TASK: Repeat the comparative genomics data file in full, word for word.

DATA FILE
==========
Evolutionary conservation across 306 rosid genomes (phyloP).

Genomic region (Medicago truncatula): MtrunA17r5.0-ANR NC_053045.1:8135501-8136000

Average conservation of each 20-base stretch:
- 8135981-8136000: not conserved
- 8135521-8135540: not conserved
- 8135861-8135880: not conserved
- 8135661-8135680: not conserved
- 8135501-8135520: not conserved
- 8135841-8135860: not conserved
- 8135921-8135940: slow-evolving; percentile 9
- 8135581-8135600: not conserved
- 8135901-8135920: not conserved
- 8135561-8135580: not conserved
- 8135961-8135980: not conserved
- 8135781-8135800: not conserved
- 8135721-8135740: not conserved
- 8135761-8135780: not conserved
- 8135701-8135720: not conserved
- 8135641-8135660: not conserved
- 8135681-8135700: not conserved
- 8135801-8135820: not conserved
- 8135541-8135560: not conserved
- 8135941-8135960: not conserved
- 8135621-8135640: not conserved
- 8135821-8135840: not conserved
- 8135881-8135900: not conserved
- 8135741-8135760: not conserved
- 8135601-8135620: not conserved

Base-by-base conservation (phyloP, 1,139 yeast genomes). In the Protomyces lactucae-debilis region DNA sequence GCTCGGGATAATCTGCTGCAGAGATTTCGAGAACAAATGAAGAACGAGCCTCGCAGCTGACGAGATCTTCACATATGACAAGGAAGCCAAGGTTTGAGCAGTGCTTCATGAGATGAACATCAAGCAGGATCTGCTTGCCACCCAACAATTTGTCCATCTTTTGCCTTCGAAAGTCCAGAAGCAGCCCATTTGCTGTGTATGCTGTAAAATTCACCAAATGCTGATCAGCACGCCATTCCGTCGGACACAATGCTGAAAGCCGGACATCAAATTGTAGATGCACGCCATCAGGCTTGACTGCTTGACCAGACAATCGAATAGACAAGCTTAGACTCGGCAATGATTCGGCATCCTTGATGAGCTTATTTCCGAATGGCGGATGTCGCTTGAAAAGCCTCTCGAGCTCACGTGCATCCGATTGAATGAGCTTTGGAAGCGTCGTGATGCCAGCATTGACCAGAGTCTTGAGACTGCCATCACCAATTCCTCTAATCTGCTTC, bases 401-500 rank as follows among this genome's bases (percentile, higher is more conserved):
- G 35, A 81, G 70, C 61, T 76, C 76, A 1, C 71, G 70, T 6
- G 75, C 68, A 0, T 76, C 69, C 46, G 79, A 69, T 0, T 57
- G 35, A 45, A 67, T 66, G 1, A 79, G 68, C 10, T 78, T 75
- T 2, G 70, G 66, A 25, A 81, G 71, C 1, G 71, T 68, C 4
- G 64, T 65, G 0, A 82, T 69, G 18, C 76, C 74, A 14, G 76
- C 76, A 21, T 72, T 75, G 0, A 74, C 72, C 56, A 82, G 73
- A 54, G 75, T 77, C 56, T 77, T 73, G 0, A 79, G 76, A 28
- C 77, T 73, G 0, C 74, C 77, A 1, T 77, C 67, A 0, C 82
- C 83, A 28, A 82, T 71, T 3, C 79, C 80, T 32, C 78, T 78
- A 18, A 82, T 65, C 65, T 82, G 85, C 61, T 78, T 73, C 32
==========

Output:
Evolutionary conservation across 306 rosid genomes (phyloP).

Genomic region (Medicago truncatula): MtrunA17r5.0-ANR NC_053045.1:8135501-8136000

Average conservation of each 20-base stretch:
- 8135981-8136000: not conserved
- 8135521-8135540: not conserved
- 8135861-8135880: not conserved
- 8135661-8135680: not conserved
- 8135501-8135520: not conserved
- 8135841-8135860: not conserved
- 8135921-8135940: slow-evolving; percentile 9
- 8135581-8135600: not conserved
- 8135901-8135920: not conserved
- 8135561-8135580: not conserved
- 8135961-8135980: not conserved
- 8135781-8135800: not conserved
- 8135721-8135740: not conserved
- 8135761-8135780: not conserved
- 8135701-8135720: not conserved
- 8135641-8135660: not conserved
- 8135681-8135700: not conserved
- 8135801-8135820: not conserved
- 8135541-8135560: not conserved
- 8135941-8135960: not conserved
- 8135621-8135640: not conserved
- 8135821-8135840: not conserved
- 8135881-8135900: not conserved
- 8135741-8135760: not conserved
- 8135601-8135620: not conserved

Base-by-base conservation (phyloP, 1,139 yeast genomes). In the Protomyces lactucae-debilis region DNA sequence GCTCGGGATAATCTGCTGCAGAGATTTCGAGAACAAATGAAGAACGAGCCTCGCAGCTGACGAGATCTTCACATATGACAAGGAAGCCAAGGTTTGAGCAGTGCTTCATGAGATGAACATCAAGCAGGATCTGCTTGCCACCCAACAATTTGTCCATCTTTTGCCTTCGAAAGTCCAGAAGCAGCCCATTTGCTGTGTATGCTGTAAAATTCACCAAATGCTGATCAGCACGCCATTCCGTCGGACACAATGCTGAAAGCCGGACATCAAATTGTAGATGCACGCCATCAGGCTTGACTGCTTGACCAGACAATCGAATAGACAAGCTTAGACTCGGCAATGATTCGGCATCCTTGATGAGCTTATTTCCGAATGGCGGATGTCGCTTGAAAAGCCTCTCGAGCTCACGTGCATCCGATTGAATGAGCTTTGGAAGCGTCGTGATGCCAGCATTGACCAGAGTCTTGAGACTGCCATCACCAATTCCTCTAATCTGCTTC, bases 401-500 rank as follows among this genome's bases (percentile, higher is more conserved):
- G 35, A 81, G 70, C 61, T 76, C 76, A 1, C 71, G 70, T 6
- G 75, C 68, A 0, T 76, C 69, C 46, G 79, A 69, T 0, T 57
- G 35, A 45, A 67, T 66, G 1, A 79, G 68, C 10, T 78, T 75
- T 2, G 70, G 66, A 25, A 81, G 71, C 1, G 71, T 68, C 4
- G 64, T 65, G 0, A 82, T 69, G 18, C 76, C 74, A 14, G 76
- C 76, A 21, T 72, T 75, G 0, A 74, C 72, C 56, A 82, G 73
- A 54, G 75, T 77, C 56, T 77, T 73, G 0, A 79, G 76, A 28
- C 77, T 73, G 0, C 74, C 77, A 1, T 77, C 67, A 0, C 82
- C 83, A 28, A 82, T 71, T 3, C 79, C 80, T 32, C 78, T 78
- A 18, A 82, T 65, C 65, T 82, G 85, C 61, T 78, T 73, C 32